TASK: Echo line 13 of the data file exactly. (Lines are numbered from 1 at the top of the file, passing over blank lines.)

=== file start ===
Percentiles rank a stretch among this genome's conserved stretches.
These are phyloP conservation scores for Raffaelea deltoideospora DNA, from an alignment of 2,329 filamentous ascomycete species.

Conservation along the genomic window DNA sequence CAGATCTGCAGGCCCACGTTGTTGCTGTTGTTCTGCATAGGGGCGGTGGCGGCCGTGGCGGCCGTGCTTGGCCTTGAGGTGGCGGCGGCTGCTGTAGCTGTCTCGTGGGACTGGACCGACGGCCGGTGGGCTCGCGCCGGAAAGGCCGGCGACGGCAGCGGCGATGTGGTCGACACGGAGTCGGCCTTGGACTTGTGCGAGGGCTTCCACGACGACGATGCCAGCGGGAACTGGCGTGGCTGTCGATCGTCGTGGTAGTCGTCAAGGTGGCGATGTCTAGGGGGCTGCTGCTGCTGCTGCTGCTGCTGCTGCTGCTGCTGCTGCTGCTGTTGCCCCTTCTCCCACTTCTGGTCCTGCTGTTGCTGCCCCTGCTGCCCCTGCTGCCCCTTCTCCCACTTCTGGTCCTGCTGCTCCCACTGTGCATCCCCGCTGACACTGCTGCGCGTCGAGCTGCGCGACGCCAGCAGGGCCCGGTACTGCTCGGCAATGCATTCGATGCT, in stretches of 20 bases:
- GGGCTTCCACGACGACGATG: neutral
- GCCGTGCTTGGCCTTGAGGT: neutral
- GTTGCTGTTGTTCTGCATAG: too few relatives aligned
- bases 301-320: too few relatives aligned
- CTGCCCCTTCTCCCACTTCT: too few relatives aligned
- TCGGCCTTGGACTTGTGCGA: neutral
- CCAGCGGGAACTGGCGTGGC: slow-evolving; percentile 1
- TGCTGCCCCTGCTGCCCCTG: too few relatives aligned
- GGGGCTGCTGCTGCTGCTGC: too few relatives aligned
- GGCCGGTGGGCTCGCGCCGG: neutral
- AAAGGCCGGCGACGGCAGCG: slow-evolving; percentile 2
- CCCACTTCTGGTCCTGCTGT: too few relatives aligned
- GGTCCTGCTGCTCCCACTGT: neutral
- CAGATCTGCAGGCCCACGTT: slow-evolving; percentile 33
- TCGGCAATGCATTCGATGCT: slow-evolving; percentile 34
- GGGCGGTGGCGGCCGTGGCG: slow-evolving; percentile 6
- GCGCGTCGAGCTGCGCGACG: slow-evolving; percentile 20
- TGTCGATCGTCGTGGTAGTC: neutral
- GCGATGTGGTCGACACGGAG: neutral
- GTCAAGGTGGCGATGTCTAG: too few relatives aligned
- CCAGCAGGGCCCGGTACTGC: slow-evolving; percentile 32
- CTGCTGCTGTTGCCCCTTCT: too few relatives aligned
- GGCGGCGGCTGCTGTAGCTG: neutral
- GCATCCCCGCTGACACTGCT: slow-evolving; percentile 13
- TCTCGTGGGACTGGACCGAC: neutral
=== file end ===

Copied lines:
- GGCCGGTGGGCTCGCGCCGG: neutral